A decision by state authorities in Oklahoma to keep the botched execution hidden behind a curtain from press and public observers is being legally challenged, with a leading legal rights group joining media outlets in charging that prison officials acted unconstitutionally.
The American Civil Liberties Union (ACLU) announced the lawsuit Monday in a bid to prevent the state from concealing future executions from reporters and the public.
The suit — in which the Guardian newspaper and the Oklahoma Observer also feature as plaintiffs — comes at a time of increased scrutiny over the administration of lethal injections.
Amid a growing scarcity of ingredients for the lethal drug cocktail, death penalty states are increasingly attempting to hide information pertaining to executions, including the types of drugs used and where they were brought. That secrecy, experts say, can lead to executions going horribly wrong.
“Both death penalty supporters and opponents should be able to agree that the most extreme use of state power should absolutely not occur in the shadows,” ACLU attorney Lee Rowland said in a statement. “It isn't transparency when the government shines a light only on the things it wants us to see.”
The ACLU suit relates to the April 29 execution of Clayton Lockett, who was sentenced to death for shooting a teenager in 1999. Lockett’s execution was surrounded with controversy from the beginning, as the state scrambled to find a pharmacy with the drugs needed for an execution. The state would not reveal where it ultimately got its drugs.
Lockett’s execution took 40 minutes, and witnesses said that he could be seen grimacing in pain, clenching his teeth, and twitching. Right after Lockett began writhing on his gurney, the ACLU contends that prison officials closed the curtain on the window separating the media from the execution room. The length of the execution led to a six-month moratorium on executions in the state. The White House said that the procedure “fell short” of humane standards.
“We now know that Lockett died ... long after the media's access was shut down by the state,” Rowland said. “As to what happened in those fateful 25 minutes, we have only the words of state officials.”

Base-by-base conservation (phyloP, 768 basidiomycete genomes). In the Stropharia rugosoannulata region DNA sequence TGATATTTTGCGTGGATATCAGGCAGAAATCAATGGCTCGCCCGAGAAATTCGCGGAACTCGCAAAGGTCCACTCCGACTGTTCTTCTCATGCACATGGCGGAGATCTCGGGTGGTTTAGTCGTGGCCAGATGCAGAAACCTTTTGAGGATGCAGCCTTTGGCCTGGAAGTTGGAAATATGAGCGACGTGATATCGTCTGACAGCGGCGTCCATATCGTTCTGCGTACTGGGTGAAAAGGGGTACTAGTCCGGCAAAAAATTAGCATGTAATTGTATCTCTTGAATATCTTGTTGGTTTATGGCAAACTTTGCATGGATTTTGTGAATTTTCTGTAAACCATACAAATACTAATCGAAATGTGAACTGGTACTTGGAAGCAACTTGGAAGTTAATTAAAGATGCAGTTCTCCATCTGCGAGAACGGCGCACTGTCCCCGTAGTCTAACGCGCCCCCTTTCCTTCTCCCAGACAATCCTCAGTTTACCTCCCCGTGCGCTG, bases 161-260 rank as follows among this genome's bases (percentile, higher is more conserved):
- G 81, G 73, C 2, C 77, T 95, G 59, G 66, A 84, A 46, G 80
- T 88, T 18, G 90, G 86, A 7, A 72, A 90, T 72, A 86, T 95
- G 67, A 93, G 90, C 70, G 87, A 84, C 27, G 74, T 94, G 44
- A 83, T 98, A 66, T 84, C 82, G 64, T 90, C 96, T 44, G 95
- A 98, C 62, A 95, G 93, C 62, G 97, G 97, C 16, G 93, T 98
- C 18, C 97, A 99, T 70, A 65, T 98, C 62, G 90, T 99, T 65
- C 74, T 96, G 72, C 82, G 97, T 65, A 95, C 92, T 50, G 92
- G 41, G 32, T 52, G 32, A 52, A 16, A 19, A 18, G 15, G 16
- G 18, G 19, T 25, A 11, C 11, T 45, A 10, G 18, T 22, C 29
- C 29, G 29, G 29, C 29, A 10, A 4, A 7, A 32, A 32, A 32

The First Amendment-based lawsuit was filed with the U.S. District Court in Western Oklahoma.
The ACLU and the news organizations’ suit against the state’s Department of Corrections comes just months after The Associated Press and The Guardian sued the state of Missouri for hiding the names of the drugs used in its executions.
Over the years, as major drug makers refuse to allow their drugs to be used for lethal injections, citing ethical standards, states have increasingly turned to small compound pharmacies that are often free from public scrutiny and shareholder pressure.
Several states, including Ohio, Missouri and Oklahoma, have refused to divulge where the drugs come from, saying it is a matter of state security. Experts say that has a chilling effect on press freedom and the public debate surrounding executions.
“The public has a right to know what the government is doing,” said Richard Dieter, the director of the Death Penalty Information Center, a Washington-based nonprofit. “We can’t really have a debate about what’s going on if there’s no information about it.”
Dieter and others also say the increased secrecy of executions prevents states from carrying out lethal injections in a humane manner.
“Historically, states were using the same three drug process, so even if they didn’t spell everything out there was some commonality in executions,” said Deborah Denno a professor who has focused on executions at Fordham University School of Law. “But now we know less, and it’s a big deal because with these new kinds of drugs, every execution is an experiment.”
If executions and the drugs used were made public, some say states could learn from their mistakes and prevent what happened to Clayton Lockett in the future.
“Each state is operating in a silo,” Dieter said. “In any other area of science, there would have been meetings, discussion and improvement. ... The secrecy allows these executions to go badly.”